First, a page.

I wondered around my son’s neighborhood for an hour this evening. It was the time of day that photographers like to call the “magic hour” because of the rich light and long shadows that make taking pictures oh so easy to do.
The houses on these streets are packed tightly together. Some of the yards are impeccably groomed, others haven’t seen a weed pulled in decades. Almost all the houses have porches, many of them with people on them, enticed out by the perfect spring weather in our nation’s capital. I counted six houses with porch swings. This was my favorite:
I grew up in a house with a huge porch and a porch swing. The porch steps were wide and welcoming and when I was a young girl my friends and I would create entire Barbie neighborhoods on those steps and across the width of the porch. When we grew too old for dolls we played countless games of Monopoly out there. I remember sitting on the swing when company was expected, counting cars as they drove down the street, trying to guess how many cars would pass before our visitors arrived. I spent many an hour on that swing with book in hand, gently swaying, often dozing, as the movement and gentle breezes lulled me to sleep. As a teenager my friends and I would gather on the porch when the night was young, knowing that teenage boys would often drive down the street looking for us. One of the last pictures taken of me as a Crosby was on that front porch, dressed in white, with the swing in the background.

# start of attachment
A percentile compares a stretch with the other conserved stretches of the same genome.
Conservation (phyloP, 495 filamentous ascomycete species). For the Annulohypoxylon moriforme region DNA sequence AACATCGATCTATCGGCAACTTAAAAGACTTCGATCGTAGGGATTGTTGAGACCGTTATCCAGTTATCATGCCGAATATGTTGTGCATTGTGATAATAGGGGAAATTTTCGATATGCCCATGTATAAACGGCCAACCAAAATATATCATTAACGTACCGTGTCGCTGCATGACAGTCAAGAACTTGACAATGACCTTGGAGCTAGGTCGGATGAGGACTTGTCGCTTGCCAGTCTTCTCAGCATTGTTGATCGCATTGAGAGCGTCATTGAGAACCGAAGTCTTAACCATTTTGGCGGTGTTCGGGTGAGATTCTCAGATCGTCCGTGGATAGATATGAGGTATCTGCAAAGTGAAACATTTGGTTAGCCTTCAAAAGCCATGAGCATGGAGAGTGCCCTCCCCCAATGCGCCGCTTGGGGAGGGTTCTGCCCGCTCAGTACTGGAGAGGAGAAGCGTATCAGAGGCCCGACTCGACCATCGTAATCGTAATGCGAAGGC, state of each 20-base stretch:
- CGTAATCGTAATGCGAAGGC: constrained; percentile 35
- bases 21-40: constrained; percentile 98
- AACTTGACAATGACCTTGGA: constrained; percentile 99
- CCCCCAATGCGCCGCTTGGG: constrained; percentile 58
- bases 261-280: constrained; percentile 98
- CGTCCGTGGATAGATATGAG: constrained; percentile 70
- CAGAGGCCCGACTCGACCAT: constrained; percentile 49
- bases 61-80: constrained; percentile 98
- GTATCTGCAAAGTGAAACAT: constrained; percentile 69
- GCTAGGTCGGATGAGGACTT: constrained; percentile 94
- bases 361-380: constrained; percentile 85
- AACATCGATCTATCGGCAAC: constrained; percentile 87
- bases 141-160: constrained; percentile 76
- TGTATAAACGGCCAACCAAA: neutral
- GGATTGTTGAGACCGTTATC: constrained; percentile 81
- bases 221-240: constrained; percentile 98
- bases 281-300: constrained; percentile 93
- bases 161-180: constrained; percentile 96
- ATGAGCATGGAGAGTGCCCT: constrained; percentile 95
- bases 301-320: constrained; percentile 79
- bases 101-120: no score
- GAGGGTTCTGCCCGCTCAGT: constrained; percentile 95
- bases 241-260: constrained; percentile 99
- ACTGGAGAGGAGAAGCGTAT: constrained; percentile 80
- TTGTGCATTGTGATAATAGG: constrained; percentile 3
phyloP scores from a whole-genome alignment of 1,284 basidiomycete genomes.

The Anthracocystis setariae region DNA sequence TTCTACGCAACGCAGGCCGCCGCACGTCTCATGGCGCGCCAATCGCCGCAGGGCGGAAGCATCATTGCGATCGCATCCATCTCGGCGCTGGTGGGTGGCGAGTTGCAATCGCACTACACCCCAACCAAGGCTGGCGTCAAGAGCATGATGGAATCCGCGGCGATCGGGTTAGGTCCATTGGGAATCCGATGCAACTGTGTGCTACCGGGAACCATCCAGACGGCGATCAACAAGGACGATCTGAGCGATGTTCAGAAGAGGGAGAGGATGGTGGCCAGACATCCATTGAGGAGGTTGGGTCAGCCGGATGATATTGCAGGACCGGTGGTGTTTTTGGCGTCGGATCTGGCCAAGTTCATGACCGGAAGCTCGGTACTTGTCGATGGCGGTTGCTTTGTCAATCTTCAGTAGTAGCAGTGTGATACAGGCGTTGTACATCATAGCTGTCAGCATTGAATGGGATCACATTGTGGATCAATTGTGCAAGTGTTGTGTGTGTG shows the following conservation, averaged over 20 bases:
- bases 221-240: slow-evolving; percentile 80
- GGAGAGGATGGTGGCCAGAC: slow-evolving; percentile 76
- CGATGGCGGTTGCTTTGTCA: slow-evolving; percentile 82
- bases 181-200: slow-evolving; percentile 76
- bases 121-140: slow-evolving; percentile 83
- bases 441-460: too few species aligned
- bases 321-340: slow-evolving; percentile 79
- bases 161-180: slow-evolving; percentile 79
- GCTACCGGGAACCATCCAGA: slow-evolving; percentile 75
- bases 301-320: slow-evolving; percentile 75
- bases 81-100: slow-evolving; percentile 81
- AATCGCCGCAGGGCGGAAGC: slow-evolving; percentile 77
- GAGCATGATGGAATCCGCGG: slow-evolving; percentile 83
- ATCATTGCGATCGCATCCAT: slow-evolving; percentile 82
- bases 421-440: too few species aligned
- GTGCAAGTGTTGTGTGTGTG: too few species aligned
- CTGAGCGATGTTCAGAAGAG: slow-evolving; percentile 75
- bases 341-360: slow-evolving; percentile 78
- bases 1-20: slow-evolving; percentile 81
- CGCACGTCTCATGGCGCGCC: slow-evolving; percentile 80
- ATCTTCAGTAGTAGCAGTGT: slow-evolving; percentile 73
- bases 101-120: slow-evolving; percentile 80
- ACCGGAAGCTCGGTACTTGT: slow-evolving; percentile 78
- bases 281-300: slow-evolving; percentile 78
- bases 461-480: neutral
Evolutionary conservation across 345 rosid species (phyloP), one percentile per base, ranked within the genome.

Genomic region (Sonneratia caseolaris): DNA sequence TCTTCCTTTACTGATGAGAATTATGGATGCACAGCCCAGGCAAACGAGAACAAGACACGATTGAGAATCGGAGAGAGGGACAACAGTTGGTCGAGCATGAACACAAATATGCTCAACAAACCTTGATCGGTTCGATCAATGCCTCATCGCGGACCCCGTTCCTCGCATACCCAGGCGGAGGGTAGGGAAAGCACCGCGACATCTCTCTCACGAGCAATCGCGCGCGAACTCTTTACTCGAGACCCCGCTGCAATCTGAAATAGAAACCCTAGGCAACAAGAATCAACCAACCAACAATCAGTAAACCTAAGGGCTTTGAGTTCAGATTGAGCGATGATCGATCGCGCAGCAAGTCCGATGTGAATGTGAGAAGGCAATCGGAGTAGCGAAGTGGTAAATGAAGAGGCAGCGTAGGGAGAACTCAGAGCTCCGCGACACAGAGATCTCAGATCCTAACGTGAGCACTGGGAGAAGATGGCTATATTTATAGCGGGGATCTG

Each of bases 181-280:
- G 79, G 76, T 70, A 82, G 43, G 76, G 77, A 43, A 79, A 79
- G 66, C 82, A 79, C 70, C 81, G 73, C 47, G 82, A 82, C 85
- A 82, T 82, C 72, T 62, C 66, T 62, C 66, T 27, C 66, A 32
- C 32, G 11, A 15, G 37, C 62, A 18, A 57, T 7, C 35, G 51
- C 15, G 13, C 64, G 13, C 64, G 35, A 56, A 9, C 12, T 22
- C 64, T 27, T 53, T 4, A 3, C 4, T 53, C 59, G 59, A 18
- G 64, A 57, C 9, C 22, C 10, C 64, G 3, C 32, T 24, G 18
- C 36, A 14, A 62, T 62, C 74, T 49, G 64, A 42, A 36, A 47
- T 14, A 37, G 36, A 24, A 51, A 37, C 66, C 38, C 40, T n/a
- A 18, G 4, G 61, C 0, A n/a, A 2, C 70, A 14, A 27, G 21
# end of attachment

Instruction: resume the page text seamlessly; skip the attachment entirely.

I did a lot of dreaming on that porch.
No house that I’ve lived in since has had a porch that came even close to the one on Clifford Road.
My “someday house” will have that porch and that porch will have a porch swing. Of that I’m sure.
Mom kept gardenias blooming in pots on the porch. I might also have a few of those.